Inrō with five black and gold taka maki-e lacquer and mother-of-pearl inlays (raden), representing a palanquin against a background of a leafy, wooded landscape.
The interior of inrō is in nashiji lacquer.
The metal ojime takes the shape of a mushroom, with a ladybird resting on it.
The wooden netsuke depicts a smiling man holding a horn scroll in his right hand.
inrō (印籠) are small boxes with compartments that fit into each other, and are traditional Japanese clothing items. As the kimono had no pockets, everyday objects were carried in small boxes (sagemono) attached to the belt. To prevent them from slipping, a netsuke, a small wooden or ivory figurine, was used to hold the drawstring of inrō or other types of sagemono passed at the belt (obi).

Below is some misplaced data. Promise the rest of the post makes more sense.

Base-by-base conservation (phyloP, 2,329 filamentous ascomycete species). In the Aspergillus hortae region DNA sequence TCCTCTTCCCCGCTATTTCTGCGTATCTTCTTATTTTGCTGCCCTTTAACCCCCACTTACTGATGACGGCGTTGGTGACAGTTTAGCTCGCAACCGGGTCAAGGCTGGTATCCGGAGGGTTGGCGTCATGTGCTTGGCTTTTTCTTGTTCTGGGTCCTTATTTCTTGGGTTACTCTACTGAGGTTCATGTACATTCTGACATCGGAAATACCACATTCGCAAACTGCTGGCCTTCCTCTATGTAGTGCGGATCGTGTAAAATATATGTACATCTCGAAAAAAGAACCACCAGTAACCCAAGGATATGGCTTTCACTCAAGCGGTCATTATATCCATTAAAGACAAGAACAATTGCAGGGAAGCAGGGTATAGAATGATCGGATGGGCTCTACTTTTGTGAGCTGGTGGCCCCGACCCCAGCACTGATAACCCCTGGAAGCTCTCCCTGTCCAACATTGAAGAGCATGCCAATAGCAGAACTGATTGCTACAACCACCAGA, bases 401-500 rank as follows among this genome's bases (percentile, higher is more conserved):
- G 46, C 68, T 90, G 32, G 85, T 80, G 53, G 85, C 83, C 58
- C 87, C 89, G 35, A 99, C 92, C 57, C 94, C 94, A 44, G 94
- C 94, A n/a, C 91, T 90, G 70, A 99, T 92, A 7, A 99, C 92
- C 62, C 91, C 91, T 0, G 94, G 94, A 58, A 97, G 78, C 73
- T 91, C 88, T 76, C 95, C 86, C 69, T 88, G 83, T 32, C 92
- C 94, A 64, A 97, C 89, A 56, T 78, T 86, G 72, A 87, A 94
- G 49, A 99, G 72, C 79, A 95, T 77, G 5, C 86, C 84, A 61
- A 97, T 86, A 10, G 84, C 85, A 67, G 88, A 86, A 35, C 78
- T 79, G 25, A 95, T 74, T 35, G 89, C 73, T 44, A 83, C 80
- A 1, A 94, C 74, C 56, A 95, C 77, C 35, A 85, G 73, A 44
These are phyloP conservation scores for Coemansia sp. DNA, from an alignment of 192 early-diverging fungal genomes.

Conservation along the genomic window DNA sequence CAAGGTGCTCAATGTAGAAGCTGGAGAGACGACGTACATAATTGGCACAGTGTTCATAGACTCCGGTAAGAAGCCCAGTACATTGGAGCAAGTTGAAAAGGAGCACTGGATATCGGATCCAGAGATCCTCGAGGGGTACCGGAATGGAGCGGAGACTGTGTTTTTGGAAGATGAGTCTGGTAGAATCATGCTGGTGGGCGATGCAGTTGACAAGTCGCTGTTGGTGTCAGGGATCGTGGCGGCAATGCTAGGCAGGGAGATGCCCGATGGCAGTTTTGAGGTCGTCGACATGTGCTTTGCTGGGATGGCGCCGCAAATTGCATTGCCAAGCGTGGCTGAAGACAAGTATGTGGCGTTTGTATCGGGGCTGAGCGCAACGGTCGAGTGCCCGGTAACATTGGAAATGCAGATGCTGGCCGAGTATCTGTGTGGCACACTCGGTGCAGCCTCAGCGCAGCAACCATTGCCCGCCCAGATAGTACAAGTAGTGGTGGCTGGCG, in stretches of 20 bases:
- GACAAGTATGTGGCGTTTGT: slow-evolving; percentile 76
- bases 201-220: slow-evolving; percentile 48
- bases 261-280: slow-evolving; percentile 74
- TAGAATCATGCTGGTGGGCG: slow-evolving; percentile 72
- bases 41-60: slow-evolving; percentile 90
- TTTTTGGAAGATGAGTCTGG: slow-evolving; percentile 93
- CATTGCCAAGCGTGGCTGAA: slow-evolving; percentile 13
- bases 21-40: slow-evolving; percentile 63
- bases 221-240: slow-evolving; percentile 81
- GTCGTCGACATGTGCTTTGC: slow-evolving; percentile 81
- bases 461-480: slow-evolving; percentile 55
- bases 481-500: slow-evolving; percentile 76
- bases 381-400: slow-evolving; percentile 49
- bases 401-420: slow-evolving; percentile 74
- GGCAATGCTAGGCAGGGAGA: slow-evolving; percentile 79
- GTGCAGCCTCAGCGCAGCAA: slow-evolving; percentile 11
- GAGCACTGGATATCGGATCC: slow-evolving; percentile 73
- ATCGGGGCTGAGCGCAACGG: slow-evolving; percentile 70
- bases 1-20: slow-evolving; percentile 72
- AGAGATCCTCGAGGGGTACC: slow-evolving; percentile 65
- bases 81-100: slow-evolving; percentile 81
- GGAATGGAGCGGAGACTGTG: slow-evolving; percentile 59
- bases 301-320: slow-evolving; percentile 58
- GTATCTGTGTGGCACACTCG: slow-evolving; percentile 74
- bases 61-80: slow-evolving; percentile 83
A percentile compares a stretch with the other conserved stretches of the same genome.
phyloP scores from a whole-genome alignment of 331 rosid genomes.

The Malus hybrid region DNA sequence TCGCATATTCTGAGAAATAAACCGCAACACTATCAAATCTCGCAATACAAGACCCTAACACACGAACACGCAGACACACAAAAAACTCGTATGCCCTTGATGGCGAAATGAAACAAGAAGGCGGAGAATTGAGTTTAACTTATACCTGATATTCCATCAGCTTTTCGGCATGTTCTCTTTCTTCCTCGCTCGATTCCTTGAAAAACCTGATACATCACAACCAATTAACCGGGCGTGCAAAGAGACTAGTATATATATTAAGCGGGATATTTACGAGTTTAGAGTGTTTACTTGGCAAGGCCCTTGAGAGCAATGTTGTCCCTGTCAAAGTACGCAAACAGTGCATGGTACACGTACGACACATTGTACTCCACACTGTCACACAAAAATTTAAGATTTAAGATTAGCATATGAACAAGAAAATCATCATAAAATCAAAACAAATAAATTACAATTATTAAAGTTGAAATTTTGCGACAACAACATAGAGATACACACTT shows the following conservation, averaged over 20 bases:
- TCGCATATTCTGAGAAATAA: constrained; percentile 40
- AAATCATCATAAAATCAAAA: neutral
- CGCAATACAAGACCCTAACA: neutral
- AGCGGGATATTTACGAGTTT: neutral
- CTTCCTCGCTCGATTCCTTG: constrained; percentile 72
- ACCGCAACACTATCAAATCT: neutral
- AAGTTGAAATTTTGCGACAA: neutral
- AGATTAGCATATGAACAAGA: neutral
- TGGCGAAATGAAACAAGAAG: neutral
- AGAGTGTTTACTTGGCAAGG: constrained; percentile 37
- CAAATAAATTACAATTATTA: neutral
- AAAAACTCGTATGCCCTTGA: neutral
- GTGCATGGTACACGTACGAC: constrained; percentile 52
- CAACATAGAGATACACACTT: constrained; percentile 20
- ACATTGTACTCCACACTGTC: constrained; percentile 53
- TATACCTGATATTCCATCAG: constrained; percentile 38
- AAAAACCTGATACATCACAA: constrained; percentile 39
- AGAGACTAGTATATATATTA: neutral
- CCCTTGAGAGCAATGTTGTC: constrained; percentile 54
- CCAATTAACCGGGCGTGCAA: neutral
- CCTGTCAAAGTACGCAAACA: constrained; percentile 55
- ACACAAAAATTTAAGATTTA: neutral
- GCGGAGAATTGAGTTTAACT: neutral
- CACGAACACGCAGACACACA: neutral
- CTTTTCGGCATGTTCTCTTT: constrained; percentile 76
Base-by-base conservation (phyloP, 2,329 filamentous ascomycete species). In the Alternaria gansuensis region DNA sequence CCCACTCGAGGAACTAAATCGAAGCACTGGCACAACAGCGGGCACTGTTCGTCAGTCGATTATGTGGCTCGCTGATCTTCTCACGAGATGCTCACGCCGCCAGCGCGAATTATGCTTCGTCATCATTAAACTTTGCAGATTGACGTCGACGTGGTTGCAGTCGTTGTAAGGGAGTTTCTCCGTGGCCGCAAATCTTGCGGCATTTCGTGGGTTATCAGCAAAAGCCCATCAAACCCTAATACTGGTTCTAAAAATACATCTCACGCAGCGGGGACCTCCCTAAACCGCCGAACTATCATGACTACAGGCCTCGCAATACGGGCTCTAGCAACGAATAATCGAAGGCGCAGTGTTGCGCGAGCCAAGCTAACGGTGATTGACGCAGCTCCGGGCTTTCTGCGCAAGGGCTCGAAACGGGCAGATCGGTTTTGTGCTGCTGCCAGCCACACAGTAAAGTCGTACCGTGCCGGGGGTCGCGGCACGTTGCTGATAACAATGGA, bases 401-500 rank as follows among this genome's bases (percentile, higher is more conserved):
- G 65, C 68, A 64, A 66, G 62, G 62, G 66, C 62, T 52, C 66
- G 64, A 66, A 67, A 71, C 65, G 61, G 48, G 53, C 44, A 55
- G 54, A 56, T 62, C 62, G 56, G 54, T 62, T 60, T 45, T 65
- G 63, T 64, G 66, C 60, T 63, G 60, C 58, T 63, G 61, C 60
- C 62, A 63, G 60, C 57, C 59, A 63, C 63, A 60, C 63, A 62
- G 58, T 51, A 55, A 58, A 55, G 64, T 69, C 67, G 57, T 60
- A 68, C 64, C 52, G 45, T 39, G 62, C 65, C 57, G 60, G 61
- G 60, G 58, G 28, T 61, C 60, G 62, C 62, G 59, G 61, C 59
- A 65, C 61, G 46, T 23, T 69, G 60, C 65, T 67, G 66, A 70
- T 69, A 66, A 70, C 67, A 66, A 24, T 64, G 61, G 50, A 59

Japan – Edo Period ( 1603 – 1868 )
Height : 2.9 inch – Width : 5.7 inch